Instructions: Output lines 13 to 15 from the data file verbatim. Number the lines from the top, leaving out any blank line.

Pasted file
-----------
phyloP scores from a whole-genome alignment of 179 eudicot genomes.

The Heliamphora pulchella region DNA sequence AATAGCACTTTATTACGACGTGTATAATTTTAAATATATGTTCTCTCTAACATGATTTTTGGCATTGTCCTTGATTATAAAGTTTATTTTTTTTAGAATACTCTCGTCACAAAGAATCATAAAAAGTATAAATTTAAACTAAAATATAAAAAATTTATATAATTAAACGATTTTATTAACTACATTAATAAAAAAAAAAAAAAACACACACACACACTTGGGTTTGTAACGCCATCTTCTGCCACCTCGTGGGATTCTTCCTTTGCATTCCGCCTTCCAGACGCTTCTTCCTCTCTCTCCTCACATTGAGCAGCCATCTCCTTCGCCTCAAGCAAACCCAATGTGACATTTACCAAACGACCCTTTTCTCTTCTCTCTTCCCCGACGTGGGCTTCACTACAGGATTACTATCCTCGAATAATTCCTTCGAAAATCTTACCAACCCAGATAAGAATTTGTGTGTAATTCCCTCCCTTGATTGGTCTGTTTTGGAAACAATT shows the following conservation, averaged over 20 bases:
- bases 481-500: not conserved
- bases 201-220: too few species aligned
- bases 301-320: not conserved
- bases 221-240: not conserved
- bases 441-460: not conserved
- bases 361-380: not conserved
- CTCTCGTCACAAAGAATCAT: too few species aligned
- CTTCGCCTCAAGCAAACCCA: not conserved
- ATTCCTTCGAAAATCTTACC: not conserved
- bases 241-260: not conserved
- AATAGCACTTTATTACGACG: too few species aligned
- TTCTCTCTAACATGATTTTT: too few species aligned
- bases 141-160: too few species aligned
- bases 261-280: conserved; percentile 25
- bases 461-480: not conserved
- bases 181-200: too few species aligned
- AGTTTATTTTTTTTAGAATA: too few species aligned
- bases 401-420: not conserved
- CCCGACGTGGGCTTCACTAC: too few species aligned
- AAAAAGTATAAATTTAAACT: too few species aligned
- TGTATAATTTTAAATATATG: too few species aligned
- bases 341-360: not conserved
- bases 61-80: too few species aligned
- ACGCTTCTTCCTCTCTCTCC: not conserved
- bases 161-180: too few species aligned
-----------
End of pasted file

- AATAGCACTTTATTACGACG: too few species aligned
- TTCTCTCTAACATGATTTTT: too few species aligned
- bases 141-160: too few species aligned